Take the 2-minute tour ×
Stack Overflow is a question and answer site for professional and enthusiast programmers. It's 100% free, no registration required.

I'm trying to compare two times in Python and if last_update is more than 1 hour ahead of time_now run a function

thus far I have

last_update = '01:00:00'
time_now = strftime("%H:%M:%S", gmtime())

time_now= str(time_now)

FMT = '%H:%M:%S'
tdiff = datetime.strptime(time_now, FMT) - datetime.strptime(time_update, FMT)

which correctly outputs the difference in time. However I can't see how to then use it in a logic statment such as

if tdiff > 01:00:00 
   ..do stuff..

any ideas..?

share|improve this question

2 Answers 2

up vote 4 down vote accepted

When parsing just a time (no date), you need to re-combine the resulting object with today's date:

from datetime import datetime, date, timedelta

dt_update = datetime.combine(date.today(), datetime.strptime(last_update, '%H:%M:%S').time())

If you do not do that, you end up with the date 1900-01-01 on the object, but recombining it makes it easier to compare the time to the current time. Just use datetime.now() to compare that with:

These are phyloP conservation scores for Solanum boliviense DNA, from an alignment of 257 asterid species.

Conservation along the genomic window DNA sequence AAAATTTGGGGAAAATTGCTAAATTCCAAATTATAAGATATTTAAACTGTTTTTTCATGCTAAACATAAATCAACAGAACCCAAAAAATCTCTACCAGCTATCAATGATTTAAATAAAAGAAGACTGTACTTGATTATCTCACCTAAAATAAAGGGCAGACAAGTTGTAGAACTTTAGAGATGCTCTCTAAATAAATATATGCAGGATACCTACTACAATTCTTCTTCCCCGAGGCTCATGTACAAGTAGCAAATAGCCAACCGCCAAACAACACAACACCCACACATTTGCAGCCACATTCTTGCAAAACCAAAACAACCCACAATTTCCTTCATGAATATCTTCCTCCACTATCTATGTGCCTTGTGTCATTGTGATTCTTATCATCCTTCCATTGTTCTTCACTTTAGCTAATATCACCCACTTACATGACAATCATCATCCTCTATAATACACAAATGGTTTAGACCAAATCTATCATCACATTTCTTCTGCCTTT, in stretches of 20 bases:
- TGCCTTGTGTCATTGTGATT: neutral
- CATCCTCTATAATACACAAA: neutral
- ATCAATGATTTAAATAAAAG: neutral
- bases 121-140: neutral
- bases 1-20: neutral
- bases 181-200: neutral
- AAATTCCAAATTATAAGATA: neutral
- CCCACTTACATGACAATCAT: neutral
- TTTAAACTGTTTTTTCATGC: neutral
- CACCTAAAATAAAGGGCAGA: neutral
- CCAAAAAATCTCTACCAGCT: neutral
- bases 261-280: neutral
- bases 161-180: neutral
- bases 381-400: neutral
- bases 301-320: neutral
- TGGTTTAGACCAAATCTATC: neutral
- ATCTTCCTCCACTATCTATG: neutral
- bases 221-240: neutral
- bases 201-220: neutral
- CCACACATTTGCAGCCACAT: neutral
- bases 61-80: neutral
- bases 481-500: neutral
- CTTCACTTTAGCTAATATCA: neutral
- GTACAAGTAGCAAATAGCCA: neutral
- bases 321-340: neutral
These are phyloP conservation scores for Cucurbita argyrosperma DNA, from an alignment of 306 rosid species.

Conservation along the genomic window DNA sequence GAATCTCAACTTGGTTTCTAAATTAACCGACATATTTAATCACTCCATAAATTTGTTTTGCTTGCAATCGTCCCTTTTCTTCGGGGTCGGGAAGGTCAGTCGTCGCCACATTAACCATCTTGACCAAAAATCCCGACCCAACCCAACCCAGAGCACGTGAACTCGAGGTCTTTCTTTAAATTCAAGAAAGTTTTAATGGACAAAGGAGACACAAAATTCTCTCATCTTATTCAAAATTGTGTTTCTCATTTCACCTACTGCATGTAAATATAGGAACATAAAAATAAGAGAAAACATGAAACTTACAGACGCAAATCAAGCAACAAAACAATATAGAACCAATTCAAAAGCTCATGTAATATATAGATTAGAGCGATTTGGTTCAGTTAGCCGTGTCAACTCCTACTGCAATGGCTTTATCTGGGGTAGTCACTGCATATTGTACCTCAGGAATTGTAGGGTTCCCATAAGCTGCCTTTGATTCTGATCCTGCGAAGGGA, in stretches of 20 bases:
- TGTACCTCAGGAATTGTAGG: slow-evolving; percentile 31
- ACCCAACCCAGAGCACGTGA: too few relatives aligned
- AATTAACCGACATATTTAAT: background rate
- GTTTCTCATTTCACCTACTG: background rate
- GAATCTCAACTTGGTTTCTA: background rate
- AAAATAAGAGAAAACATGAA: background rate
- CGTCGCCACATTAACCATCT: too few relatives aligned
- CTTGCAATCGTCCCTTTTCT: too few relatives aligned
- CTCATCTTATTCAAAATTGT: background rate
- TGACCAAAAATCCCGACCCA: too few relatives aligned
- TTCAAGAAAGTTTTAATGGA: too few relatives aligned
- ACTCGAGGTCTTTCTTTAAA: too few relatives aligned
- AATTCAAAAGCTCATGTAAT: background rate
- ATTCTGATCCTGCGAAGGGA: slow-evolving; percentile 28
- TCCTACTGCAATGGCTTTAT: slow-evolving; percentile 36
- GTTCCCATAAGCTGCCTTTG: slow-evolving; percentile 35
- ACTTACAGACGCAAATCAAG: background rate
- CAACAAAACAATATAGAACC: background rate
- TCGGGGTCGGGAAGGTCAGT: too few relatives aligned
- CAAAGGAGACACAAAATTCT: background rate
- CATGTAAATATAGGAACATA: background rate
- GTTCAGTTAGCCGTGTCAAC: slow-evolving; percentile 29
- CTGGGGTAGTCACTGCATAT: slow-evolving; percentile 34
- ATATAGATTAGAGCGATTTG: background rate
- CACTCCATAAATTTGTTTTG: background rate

tdiff = datetime.now() - dt_update

now you have a timedelta() object. Compare it with another timedelta:

if tdiff > timedelta(hours=1):
share|improve this answer

You should compare them numerically instead of going through strftime and then back again. Datetime objects can already compare to each other natively, so just use those:

import datetime
    import time

next_update = None
one_hour = datetime.timedelta(hours=1)

def f():
    # Do whatever
    next_update = datetime.datetime.now() + one_hour

while True:
    if datetime.datetime.now() > next_update:
    time.sleep(3600) # Now sleep for an hour (or whatever).

If you're getting the last_updated parameter from a text file or something, use strptime to turn it into a datetime like you're already doing, then do the comparison.

share|improve this answer

Your Answer


By posting your answer, you agree to the privacy policy and terms of service.

Not the answer you're looking for? Browse other questions tagged or ask your own question.